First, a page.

But a city committee shifted gears and recommended that Temecula, rather than any of the four applicants, run the event for one year or more.
Some council members and staff cited other key city events â€“ including popular parades and Old Town gatherings â€“ as examples of Temecula’s ability to organize and produce major functions. They also noted that the city has played a key role in past Rod Runs by reviewing permit applications and ensuring that operating conditions were met.
In July, the City Council voted to place the signature event in Temecula’s hands. Some council members said Temecula’s oversight would just be for this Rod Run, but they left the door open for possibly keeping it under the city’s control indefinitely.
The event annually attracts baby boomers, families and vintage car enthusiasts from a swath of inland and coastal communities. Food booths and vendors add to the appeal as visitors and vehicles jam the closed roadways and sidewalks.
The event, which for many years was also held every fall, is seen as an economic development jewel for the city and its historic business district.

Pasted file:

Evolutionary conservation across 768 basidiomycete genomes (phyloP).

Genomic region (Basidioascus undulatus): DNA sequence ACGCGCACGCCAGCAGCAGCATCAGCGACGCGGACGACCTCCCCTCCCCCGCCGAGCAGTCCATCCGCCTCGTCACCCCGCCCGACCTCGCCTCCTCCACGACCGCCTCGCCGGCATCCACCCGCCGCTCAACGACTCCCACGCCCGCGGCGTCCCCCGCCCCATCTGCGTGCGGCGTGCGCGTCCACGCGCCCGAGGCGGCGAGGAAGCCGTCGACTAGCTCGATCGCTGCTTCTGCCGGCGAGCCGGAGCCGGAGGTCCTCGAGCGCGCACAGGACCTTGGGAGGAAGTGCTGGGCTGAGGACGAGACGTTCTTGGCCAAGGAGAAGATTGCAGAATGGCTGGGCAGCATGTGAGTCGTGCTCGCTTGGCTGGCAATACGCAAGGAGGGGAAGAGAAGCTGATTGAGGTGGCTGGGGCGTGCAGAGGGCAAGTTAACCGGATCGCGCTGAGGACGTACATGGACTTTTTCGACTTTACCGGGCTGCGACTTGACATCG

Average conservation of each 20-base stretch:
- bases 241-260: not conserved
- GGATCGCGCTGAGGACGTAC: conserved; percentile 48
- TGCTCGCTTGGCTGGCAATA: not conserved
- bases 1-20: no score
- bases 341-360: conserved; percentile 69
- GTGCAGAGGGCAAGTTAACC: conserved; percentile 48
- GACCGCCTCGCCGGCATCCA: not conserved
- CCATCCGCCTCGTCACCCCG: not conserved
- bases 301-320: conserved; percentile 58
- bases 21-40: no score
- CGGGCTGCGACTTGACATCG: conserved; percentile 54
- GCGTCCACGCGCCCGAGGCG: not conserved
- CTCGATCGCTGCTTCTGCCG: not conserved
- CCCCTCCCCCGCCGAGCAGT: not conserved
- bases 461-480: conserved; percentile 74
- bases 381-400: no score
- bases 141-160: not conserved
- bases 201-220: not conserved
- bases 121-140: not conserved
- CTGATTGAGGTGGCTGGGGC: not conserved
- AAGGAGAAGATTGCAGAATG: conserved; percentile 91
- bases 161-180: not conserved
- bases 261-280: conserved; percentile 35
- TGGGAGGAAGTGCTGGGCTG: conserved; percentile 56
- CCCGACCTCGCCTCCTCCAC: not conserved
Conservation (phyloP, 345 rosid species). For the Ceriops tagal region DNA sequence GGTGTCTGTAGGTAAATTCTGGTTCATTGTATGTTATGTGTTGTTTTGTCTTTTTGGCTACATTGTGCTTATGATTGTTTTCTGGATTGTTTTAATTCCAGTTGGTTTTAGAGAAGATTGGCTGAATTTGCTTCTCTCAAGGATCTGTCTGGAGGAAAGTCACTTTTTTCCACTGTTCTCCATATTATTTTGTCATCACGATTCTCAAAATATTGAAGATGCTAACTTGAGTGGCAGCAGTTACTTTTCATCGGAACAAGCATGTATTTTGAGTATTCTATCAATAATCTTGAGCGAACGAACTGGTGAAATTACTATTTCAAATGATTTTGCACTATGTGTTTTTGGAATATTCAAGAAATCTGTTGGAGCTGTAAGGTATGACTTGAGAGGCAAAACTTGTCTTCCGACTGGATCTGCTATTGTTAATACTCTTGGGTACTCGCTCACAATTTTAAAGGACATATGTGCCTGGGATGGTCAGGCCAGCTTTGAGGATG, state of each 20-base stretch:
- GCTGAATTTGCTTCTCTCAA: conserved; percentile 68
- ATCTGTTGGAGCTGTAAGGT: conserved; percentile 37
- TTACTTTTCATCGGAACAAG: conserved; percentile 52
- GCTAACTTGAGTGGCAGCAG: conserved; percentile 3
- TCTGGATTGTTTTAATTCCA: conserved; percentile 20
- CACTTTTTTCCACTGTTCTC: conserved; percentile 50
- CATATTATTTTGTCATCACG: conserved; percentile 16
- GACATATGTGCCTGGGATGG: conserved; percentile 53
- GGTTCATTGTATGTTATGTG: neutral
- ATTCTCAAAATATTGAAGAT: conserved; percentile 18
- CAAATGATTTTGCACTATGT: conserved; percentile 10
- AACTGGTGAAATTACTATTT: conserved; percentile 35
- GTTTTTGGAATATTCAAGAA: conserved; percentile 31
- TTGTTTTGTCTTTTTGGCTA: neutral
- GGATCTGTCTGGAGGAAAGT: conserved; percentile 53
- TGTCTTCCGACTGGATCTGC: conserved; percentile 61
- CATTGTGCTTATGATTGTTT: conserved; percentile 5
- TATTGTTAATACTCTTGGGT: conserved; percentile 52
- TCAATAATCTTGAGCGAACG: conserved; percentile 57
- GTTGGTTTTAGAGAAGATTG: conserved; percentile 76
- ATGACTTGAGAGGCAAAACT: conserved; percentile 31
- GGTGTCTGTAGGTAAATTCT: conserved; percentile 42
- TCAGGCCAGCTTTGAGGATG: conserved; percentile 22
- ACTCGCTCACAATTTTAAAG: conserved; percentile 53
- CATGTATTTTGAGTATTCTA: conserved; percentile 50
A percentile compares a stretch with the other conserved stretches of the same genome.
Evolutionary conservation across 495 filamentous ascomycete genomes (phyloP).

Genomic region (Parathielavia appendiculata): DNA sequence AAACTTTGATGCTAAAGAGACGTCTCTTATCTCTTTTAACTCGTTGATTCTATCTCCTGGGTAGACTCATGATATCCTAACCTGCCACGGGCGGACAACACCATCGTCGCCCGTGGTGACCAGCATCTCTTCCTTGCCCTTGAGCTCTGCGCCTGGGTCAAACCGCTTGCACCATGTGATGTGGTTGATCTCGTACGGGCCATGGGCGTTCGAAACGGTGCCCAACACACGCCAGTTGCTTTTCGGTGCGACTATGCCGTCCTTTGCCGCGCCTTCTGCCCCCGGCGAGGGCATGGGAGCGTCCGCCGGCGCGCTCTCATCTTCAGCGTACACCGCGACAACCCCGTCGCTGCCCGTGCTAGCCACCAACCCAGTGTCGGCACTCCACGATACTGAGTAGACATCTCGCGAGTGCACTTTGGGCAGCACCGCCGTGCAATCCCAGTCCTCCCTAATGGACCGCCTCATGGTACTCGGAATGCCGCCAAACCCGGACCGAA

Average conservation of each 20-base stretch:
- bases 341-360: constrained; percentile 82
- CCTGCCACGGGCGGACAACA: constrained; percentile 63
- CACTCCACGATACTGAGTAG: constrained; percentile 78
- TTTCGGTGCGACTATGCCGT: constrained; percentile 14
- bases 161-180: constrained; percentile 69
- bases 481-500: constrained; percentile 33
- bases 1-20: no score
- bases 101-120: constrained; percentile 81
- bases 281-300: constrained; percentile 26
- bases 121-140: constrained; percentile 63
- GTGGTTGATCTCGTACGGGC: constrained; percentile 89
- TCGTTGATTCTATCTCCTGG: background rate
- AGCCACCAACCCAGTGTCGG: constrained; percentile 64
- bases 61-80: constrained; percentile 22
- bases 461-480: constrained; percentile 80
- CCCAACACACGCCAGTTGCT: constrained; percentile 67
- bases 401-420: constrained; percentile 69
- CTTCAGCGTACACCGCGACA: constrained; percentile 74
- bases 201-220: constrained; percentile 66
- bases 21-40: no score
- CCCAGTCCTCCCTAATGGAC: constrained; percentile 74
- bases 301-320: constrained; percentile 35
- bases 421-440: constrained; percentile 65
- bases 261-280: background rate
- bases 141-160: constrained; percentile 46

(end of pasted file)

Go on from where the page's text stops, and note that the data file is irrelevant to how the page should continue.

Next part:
Temecula has typically paid the law enforcement costs of the event as well as the public works, fire protection and other municipal expenses.That cost is expected to total about $63,000 this year, according to a city staff report prepared in July. Adamiak said the city is on track to spend about that much this year.
Past events have often generated surplus funds that are typically distributed to nonprofit groups as well as service clubs that assist with parking and other Rod Run tasks.
City staff has estimated that a potential financial windfall of about $35,000 might be generated this year. Such a surplus would be diverted into an existing pool of city funds that are annually distributed to local nonprofit groups that undergo a detailed application and review process.
In preparation for city operations, Temecula staff created an outline detailing the roles of the city, an Old Town merchants group and car club liaisons before and during the Rod Run. Most of the key tasks are being done by city staff, Adamiak said, but volunteers are issuing parking passes and performing other duties.
Issuing parking passes for the city’s parking structure has been delegated to the Old Town merchants group, she said. That structure, which is connected to Temecula’s landmark Civic Center complex, has been used for past Rod Runs and numerous other Old Town events since it opened in December 2010.